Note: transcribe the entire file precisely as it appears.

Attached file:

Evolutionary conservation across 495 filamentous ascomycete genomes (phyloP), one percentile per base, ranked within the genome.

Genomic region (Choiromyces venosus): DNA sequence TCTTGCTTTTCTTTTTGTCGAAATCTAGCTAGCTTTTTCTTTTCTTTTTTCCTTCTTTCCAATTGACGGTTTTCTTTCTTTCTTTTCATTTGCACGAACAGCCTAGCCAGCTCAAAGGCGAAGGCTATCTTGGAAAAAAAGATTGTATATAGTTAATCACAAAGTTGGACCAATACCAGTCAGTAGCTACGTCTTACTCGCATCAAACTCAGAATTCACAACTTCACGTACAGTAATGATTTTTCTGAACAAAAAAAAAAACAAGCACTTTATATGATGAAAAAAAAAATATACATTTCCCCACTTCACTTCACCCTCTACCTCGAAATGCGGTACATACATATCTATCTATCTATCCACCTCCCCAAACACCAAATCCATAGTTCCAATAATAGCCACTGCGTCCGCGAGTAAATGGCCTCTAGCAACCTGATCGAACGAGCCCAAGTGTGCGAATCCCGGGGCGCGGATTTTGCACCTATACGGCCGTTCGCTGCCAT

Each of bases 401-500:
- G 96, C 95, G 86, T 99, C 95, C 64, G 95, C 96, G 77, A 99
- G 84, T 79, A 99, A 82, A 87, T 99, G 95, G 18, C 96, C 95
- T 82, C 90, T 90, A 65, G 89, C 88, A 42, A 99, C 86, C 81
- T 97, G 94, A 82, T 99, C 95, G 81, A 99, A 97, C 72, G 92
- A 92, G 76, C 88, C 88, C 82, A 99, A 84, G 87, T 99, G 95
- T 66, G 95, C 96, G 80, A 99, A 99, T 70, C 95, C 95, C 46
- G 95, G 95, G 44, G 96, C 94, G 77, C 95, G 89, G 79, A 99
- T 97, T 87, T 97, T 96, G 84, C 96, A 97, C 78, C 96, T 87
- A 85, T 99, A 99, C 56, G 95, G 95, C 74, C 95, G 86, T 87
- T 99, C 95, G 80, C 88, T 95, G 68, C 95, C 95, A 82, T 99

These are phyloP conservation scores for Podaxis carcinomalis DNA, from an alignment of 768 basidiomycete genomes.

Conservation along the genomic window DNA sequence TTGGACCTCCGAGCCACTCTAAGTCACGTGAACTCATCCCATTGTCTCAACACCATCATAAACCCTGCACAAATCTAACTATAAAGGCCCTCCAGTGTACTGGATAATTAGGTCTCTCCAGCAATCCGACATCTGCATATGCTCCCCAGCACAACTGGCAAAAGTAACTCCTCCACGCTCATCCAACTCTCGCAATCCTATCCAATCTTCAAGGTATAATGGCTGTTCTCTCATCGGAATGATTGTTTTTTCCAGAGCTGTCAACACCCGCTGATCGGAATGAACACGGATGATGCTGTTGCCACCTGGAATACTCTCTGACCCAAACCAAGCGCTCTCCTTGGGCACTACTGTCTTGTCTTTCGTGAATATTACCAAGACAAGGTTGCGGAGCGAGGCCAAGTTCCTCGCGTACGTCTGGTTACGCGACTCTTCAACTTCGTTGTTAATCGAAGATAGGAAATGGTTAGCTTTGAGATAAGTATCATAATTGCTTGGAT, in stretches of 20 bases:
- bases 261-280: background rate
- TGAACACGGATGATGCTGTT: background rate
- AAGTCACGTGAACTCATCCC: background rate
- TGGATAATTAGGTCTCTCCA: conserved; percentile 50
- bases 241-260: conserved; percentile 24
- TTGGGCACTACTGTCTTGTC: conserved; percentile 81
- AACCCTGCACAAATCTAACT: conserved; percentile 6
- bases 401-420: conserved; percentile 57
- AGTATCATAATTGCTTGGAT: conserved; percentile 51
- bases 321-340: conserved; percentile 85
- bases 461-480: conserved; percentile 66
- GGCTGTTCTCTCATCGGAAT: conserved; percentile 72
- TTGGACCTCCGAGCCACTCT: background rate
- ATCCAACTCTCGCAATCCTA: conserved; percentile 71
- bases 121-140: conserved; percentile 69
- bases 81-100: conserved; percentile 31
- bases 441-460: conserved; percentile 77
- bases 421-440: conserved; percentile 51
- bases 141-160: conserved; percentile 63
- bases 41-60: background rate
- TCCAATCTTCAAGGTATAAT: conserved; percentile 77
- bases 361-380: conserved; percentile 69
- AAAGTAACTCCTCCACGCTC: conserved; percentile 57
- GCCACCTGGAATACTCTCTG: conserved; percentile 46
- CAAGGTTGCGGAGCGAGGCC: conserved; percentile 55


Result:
Evolutionary conservation across 495 filamentous ascomycete genomes (phyloP), one percentile per base, ranked within the genome.

Genomic region (Choiromyces venosus): DNA sequence TCTTGCTTTTCTTTTTGTCGAAATCTAGCTAGCTTTTTCTTTTCTTTTTTCCTTCTTTCCAATTGACGGTTTTCTTTCTTTCTTTTCATTTGCACGAACAGCCTAGCCAGCTCAAAGGCGAAGGCTATCTTGGAAAAAAAGATTGTATATAGTTAATCACAAAGTTGGACCAATACCAGTCAGTAGCTACGTCTTACTCGCATCAAACTCAGAATTCACAACTTCACGTACAGTAATGATTTTTCTGAACAAAAAAAAAAACAAGCACTTTATATGATGAAAAAAAAAATATACATTTCCCCACTTCACTTCACCCTCTACCTCGAAATGCGGTACATACATATCTATCTATCTATCCACCTCCCCAAACACCAAATCCATAGTTCCAATAATAGCCACTGCGTCCGCGAGTAAATGGCCTCTAGCAACCTGATCGAACGAGCCCAAGTGTGCGAATCCCGGGGCGCGGATTTTGCACCTATACGGCCGTTCGCTGCCAT

Each of bases 401-500:
- G 96, C 95, G 86, T 99, C 95, C 64, G 95, C 96, G 77, A 99
- G 84, T 79, A 99, A 82, A 87, T 99, G 95, G 18, C 96, C 95
- T 82, C 90, T 90, A 65, G 89, C 88, A 42, A 99, C 86, C 81
- T 97, G 94, A 82, T 99, C 95, G 81, A 99, A 97, C 72, G 92
- A 92, G 76, C 88, C 88, C 82, A 99, A 84, G 87, T 99, G 95
- T 66, G 95, C 96, G 80, A 99, A 99, T 70, C 95, C 95, C 46
- G 95, G 95, G 44, G 96, C 94, G 77, C 95, G 89, G 79, A 99
- T 97, T 87, T 97, T 96, G 84, C 96, A 97, C 78, C 96, T 87
- A 85, T 99, A 99, C 56, G 95, G 95, C 74, C 95, G 86, T 87
- T 99, C 95, G 80, C 88, T 95, G 68, C 95, C 95, A 82, T 99

These are phyloP conservation scores for Podaxis carcinomalis DNA, from an alignment of 768 basidiomycete genomes.

Conservation along the genomic window DNA sequence TTGGACCTCCGAGCCACTCTAAGTCACGTGAACTCATCCCATTGTCTCAACACCATCATAAACCCTGCACAAATCTAACTATAAAGGCCCTCCAGTGTACTGGATAATTAGGTCTCTCCAGCAATCCGACATCTGCATATGCTCCCCAGCACAACTGGCAAAAGTAACTCCTCCACGCTCATCCAACTCTCGCAATCCTATCCAATCTTCAAGGTATAATGGCTGTTCTCTCATCGGAATGATTGTTTTTTCCAGAGCTGTCAACACCCGCTGATCGGAATGAACACGGATGATGCTGTTGCCACCTGGAATACTCTCTGACCCAAACCAAGCGCTCTCCTTGGGCACTACTGTCTTGTCTTTCGTGAATATTACCAAGACAAGGTTGCGGAGCGAGGCCAAGTTCCTCGCGTACGTCTGGTTACGCGACTCTTCAACTTCGTTGTTAATCGAAGATAGGAAATGGTTAGCTTTGAGATAAGTATCATAATTGCTTGGAT, in stretches of 20 bases:
- bases 261-280: background rate
- TGAACACGGATGATGCTGTT: background rate
- AAGTCACGTGAACTCATCCC: background rate
- TGGATAATTAGGTCTCTCCA: conserved; percentile 50
- bases 241-260: conserved; percentile 24
- TTGGGCACTACTGTCTTGTC: conserved; percentile 81
- AACCCTGCACAAATCTAACT: conserved; percentile 6
- bases 401-420: conserved; percentile 57
- AGTATCATAATTGCTTGGAT: conserved; percentile 51
- bases 321-340: conserved; percentile 85
- bases 461-480: conserved; percentile 66
- GGCTGTTCTCTCATCGGAAT: conserved; percentile 72
- TTGGACCTCCGAGCCACTCT: background rate
- ATCCAACTCTCGCAATCCTA: conserved; percentile 71
- bases 121-140: conserved; percentile 69
- bases 81-100: conserved; percentile 31
- bases 441-460: conserved; percentile 77
- bases 421-440: conserved; percentile 51
- bases 141-160: conserved; percentile 63
- bases 41-60: background rate
- TCCAATCTTCAAGGTATAAT: conserved; percentile 77
- bases 361-380: conserved; percentile 69
- AAAGTAACTCCTCCACGCTC: conserved; percentile 57
- GCCACCTGGAATACTCTCTG: conserved; percentile 46
- CAAGGTTGCGGAGCGAGGCC: conserved; percentile 55